The Power of Purpose

Perhaps more than ever before, we need purpose-driven organizations and leaders because they
  • Seek contribution from people rather than try to control them
  • Nurture creativity rather than force compliance
  • Coach members rather than command troops
  • Unleash commitment rather than settle for consent 
  • Build a sense of community instead of force confinement of individuals from one another
  • Accept complexity instead of contrive certainties
(these qualities taken verbatim from The Purpose-Driven Organization by Terry Pascarella.

But all around us we find examples of fear-based leaders whose inflammatory rhetoric attempts to unite, but only to rally against false foes or unlikely threats.  In challenging times it's easy to resort to such an approach, but if we learned anything from Built to Last, we should remember the importance of preserving an organization's (and I would suggest our own individual) core purpose and values: this is who we are and this is why we exist.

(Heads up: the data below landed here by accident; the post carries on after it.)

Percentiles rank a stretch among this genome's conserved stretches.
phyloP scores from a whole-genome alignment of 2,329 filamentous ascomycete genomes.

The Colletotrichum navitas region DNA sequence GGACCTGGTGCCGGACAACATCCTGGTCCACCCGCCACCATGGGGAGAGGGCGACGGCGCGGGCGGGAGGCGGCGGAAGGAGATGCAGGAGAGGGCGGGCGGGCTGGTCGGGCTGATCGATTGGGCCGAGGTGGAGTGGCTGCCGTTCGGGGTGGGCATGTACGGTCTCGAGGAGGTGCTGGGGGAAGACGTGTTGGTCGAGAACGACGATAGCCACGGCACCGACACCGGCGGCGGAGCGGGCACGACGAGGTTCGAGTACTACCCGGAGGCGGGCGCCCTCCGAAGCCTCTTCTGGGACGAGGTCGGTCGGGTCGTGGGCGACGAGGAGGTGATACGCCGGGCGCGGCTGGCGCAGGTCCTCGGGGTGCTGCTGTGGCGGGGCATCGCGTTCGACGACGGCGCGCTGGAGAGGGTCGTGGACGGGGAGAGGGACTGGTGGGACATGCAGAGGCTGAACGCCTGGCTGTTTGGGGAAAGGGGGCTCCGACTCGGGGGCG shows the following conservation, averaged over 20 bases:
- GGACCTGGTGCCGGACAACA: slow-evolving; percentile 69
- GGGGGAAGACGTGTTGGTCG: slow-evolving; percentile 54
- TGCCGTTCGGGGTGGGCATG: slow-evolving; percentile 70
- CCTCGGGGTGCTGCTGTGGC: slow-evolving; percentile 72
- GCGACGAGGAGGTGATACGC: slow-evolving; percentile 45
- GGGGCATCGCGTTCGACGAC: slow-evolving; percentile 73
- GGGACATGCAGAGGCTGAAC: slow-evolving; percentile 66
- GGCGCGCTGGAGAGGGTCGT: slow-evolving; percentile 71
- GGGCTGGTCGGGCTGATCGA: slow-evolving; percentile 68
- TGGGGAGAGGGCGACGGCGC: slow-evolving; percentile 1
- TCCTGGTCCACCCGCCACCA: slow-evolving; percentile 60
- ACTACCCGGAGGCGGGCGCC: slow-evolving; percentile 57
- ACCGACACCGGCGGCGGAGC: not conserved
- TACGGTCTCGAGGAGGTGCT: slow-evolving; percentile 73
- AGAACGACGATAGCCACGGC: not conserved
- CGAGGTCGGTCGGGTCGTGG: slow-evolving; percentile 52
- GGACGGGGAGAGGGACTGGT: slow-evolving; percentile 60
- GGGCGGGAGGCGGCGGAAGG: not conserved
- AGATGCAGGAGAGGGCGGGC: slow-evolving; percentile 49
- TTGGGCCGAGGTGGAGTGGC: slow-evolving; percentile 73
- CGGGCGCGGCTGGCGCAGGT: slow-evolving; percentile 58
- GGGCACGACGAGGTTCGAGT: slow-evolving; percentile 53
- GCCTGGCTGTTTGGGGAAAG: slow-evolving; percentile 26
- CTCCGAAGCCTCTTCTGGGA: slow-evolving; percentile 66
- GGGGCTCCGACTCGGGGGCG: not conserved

For me, the Hoberman sphere is a perfect metaphor for the power of purpose.  This simple object expands and contracts effortlessly while preserving its basic framework in its entirety as it does so.  An organization's or individual's purpose can do the same, remaining as the essence of ones efforts while expanding or contracting in scope based on internal priorities or external realities.  Regardless of the chosen scale, the purpose—your identity—does not vary, nor is it sacrificed for quick short-term gains.

If your organization lacks clarity around that seemingly simple, yet incredible difficult to determine and preserve essence, you know where your work needs to begin.

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